4)      BRITISH HEART FOUNDATION. Now, this is up to your individual conscience for this one. If you have a British Heart Foundation charity shop nearby, it’s worth signing up for a donation card. Costs nothing, it just means that with it, the BHF earns more from selling donations. What it also means, however, is that your details are one file. So if you have clothes or books you can’t sell elsewhere, donate to them, and a little while later, you’ll get a letter through the post. This letter will tell you how much profit was made, and tells you to get in contact if you want all or part of that money. Pretty nice of them, huh? I personally couldn’t do it and let them have it, but it’s good to know that it’s there if you’re desperate.

Bart tells another incredibly amusing fart joke as Lisa plays air guitar.

5)      ACCOMODATION POSTERS. You may have noticed that electrical devices are really frickin’ hard to sell – charity shops and the like don’t take them, and very few people will buy a spare toaster off eBay.  It’s worth advertising in your student halls, if you live there. I recently sold my printer using that method. However, here’s an important tip: if you’re advertising by poster, DO NOT put your number on it. You’ll get pranked the hell out of, I guarantee it. Instead try your email address. Much safer. Of course, when it comes to phones/game consoles/music devices, it’s worth trying places like CEX first. But if it’s not going to earn you much, this method is handy for spendaholic students passing by (much like ourselves!). Try the communal areas for this.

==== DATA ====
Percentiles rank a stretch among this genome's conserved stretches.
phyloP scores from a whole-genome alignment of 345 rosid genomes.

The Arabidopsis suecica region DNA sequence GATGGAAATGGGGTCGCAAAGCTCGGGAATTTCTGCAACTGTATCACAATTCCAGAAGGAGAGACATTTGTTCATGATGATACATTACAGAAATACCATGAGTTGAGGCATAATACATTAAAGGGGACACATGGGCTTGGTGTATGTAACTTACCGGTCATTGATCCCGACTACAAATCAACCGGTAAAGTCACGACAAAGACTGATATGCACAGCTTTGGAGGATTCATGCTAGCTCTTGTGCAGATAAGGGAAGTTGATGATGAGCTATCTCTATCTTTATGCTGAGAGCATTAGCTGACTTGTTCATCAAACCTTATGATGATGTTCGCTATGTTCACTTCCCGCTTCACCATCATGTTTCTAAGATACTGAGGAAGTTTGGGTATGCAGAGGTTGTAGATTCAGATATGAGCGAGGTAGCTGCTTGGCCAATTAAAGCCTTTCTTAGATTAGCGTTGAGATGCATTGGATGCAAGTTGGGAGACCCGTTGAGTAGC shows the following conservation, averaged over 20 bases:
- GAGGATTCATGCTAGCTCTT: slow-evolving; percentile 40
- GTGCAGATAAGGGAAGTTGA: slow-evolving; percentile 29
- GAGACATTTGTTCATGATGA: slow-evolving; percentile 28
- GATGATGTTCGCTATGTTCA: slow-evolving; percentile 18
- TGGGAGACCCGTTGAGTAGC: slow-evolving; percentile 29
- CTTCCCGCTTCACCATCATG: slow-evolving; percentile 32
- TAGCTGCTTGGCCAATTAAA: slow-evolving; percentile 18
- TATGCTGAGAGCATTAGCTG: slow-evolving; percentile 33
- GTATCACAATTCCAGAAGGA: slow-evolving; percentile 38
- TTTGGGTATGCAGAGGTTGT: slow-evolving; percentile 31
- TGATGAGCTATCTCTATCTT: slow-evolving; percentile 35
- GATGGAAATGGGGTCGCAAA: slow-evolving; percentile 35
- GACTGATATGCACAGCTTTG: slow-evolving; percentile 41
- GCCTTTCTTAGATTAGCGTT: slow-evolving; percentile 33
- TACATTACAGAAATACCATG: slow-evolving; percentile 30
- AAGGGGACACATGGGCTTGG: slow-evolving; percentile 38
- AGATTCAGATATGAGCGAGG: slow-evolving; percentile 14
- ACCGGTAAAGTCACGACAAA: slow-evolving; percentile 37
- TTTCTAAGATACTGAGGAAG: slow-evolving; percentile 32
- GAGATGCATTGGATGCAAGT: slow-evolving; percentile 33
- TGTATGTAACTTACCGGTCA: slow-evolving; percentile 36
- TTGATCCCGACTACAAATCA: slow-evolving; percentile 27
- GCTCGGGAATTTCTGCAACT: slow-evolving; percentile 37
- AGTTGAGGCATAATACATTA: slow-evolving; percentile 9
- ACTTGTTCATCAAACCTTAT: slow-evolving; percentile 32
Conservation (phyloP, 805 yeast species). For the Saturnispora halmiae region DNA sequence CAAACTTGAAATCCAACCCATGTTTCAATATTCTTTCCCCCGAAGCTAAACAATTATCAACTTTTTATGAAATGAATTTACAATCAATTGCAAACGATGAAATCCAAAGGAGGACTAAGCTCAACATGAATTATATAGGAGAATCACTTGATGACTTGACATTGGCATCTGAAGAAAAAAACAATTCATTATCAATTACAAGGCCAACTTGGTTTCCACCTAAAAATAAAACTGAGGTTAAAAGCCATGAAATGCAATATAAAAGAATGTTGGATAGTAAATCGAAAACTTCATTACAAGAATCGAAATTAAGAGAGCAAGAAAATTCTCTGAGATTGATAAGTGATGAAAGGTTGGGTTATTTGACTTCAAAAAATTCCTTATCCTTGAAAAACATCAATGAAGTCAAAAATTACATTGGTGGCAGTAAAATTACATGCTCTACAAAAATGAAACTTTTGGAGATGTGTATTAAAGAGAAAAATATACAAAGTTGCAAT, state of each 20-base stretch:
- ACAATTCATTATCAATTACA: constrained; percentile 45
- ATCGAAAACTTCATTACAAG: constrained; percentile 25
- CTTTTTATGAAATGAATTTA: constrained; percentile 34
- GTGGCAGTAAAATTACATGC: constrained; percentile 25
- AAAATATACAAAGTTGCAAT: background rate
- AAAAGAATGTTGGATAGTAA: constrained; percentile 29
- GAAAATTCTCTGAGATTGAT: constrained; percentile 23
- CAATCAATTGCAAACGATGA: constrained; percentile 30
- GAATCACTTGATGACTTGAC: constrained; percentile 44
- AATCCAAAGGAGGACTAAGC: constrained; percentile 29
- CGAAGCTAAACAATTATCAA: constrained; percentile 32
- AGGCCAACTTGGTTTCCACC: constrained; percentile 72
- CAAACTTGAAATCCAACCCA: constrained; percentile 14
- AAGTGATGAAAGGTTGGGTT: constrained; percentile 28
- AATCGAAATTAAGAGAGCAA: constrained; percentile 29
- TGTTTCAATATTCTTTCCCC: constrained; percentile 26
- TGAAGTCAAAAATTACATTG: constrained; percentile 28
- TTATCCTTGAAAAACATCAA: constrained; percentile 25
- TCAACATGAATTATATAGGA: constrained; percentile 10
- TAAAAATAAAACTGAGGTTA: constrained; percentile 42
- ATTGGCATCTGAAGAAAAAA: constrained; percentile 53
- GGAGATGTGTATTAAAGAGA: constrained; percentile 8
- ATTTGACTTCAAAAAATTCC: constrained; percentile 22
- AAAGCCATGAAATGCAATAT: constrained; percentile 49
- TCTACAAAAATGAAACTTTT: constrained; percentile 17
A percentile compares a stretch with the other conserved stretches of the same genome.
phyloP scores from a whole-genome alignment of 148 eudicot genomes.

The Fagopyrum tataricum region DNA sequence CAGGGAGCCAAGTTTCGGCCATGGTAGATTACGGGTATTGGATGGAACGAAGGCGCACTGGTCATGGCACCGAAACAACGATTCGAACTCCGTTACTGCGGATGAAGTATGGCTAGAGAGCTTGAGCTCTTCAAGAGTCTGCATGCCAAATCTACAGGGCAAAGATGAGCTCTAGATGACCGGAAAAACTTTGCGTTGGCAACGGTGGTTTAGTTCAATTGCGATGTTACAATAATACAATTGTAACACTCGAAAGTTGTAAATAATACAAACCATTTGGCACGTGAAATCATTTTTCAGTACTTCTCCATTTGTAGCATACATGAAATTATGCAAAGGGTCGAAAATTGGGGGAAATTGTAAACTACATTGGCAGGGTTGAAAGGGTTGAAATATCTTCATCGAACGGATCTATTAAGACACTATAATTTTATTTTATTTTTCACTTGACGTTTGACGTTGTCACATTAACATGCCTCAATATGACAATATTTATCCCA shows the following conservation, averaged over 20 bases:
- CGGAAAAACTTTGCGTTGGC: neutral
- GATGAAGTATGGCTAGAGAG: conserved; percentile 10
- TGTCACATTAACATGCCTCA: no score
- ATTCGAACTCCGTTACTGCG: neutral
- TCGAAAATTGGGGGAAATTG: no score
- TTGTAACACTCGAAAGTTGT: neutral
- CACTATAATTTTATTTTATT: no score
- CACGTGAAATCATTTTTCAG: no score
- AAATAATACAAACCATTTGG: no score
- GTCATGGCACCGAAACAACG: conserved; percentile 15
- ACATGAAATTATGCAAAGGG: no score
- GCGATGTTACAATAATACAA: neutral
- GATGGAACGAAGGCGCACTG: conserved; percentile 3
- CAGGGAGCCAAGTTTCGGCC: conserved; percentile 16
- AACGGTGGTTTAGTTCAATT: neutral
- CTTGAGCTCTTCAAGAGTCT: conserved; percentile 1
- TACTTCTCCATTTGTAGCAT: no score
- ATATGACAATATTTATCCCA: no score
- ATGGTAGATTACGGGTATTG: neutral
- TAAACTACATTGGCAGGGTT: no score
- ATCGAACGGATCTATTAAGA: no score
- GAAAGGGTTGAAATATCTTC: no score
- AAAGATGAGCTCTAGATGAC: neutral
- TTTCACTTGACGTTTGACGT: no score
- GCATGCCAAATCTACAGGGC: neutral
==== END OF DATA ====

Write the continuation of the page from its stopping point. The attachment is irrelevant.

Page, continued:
6)      RUMMAGE! My last proper tip is to look through your old baggage. Do you have stuff left at your parent/family’s house? If you’re anything like me and my mates, you probably still have a good few boxes of stuff hiding under your old bed. Have a think about this. If it’s not in your flat, then do you need it? Are you missing it? I tend to find it’s mostly CDs, since they’re all burned onto your laptop anyway. These are best flogged on eBay for £2-3. Sounds cheap, but if you think – sell five and you have a tenner. Sell ten and you have £20. Beautiful! But yeah, if you’re not using it, chances are you don’t need it. So next time you visit your mum, have a poke through it.

There! These are the tips I’ve used to minimize my own damage. Prevention is better, but mishaps happen to the best of us. Sell your rubbish, buy the cheapest stuff, and you’ll be financially healthy in no time. And try to limit those mad nights out, eh?

All the best,
Mr. Brows.